I’ve been steadily plying the needle each day for at least 20 or so minutes on my “Stitch Fun 2021″ sampler – a completely random, no-rules (except a few), year-long stitching exercise.
Through the first weeks of January, I had some frustrating moments which I chalk up mainly to the set-up of this piece. The linen I’m using for it is quite a narrow strip – under 8″ wide, just under a 6” wide stitching width. I really should have planned better, but I was using a strip of fabric I already had cut and it seemed a good way to use it up.
If you’ve ever stitched on a piece of fabric that’s really too small, you know it can be frustrating. If you’re trying to use a hoop, you have to use one that’s smaller than you’d like, so you have to move it around on the embroidery – and that takes time and its own level of annoyance.
If you just barely fit the stitching area into a barely-fitting hoop, it makes for uncomfortable stitching. Everything feels cramped! You don’t have enough fabric on the sides to make adjustments in the hoop easily. And as you approach the perimeter of your stitching, which is being rudely encroached upon by your too-small hoop, you have to … uh… jump through hoops to get your needle in and out of the fabric on the very edge. And then don’t even mention having to turn the work over and fight with ending the thread for stitches crammed right up against the edge of the hoop! What a pain in the …!
Yes! You get the idea!
I decided to solve the problem on my SF2021 sampler once and for all, and then I ditched the hoop and substituted another solution altogether. This is how I solved my cramped-hoop problem – and this is how you can solve similar problems, when you need to make your fabric bigger, to fit a hoop or frame more comfortably.
First, I went into my fabric bin and retrieved a few pieces of cotton that I knew were large enough for my purposes. I decided on the color that I was least likely to ever actually use again, and dragged it out and ironed it.
To extend ground fabric so that it fits comfortably in a hoop or frame, you can use any scrap fabric you have that has a firm weave and will hold up to being hooped or framed without a lot of distortion. I would say stick to an inexpensive cotton (muslin, calico, or what-have-you). It can be a print or solid – it doesn’t really matter. Use whatever you have on hand, or whatever you can acquire least expensively, because the fabric is not going to figure in the finish of the piece, and when you’re finished, it will be finished, too!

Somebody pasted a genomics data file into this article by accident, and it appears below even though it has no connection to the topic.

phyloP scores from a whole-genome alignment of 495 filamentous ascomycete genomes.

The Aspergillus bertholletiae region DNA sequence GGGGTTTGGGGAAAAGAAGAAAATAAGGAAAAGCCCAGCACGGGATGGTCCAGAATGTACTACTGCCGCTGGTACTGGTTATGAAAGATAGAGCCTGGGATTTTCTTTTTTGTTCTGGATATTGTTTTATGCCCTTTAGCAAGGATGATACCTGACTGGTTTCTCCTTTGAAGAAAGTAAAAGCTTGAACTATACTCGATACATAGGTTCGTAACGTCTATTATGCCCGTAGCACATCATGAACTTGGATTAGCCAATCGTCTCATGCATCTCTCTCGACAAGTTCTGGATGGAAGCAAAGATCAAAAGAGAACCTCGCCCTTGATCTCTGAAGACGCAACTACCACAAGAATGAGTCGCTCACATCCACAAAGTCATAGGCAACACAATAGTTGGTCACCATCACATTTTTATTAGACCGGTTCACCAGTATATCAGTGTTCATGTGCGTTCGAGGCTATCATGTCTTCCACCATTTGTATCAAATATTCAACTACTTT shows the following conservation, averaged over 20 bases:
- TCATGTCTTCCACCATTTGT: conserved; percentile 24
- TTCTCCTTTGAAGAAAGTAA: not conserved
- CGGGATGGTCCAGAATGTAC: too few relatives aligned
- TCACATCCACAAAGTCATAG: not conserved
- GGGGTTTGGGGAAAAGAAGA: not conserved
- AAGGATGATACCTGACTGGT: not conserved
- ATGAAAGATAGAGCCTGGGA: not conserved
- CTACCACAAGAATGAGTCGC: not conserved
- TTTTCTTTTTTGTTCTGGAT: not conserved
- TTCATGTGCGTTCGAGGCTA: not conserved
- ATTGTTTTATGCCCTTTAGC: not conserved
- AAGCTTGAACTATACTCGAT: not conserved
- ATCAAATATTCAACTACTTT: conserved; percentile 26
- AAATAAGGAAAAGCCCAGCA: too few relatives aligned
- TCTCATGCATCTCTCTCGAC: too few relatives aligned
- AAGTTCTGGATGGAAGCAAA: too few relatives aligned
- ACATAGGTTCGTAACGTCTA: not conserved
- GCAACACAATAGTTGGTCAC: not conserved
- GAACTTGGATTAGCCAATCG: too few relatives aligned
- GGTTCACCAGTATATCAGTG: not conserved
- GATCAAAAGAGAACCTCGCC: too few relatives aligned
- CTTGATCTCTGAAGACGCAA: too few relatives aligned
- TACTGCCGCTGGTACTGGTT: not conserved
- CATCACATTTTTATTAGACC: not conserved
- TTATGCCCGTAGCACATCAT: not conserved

You can see in the photo above that I picked a very deep hot pink / magenta cotton, and you can see that the hoops are all pretty much too big for just the linen strip!
I lightly pressed the sampler strip because it was pretty wrinkled, and then I laid it face up on top of the cotton
I made sure the linen was aligned with the grain of the fabric. If you don’t know what that means, you can read about fabric grain here. Essentially, I wanted the cotton to be straight, and the linen to be straight on top of the cotton.
I pinned the linen to the cotton on both sides down the strip, as shown above.
Then I took it to my sewing machine and zig-zag stitched up the sides of the linen with the linen face-up, so I could see clearly where I was going. The zig-zag was just within the edge of the linen.
This is the back of the cotton. You can see the zig-zag stitching. It isn’t perfect. It doesn’t have to be.
The area between the two lines is where the linen strip is affixed to the front.
Don’t worry! I’m not planning on stitching the rest of the sampler through both layers!
I took a pair of scissors and carefully cut away the cotton fabric behind the sampler. I cut close to the zig-zag stitching, but not into it, and I was very careful not to snag the linen with my sheers.
If you’re using sheers and you slide them between the linen and the cotton, you don’t really have to worry that you’re cutting the linen, because your scissors are only going to cut what’s between the blades – and the linen is not between the blades! But you might have to be careful that you don’t pierce the linen with the tips of your sheers. Just go slowly and cut on up the line.
Cut off any excess cotton that you won’t need. Your cotton doesn’t have to be huge – it just has to be big enough to comfortably hold the hoop you want to use.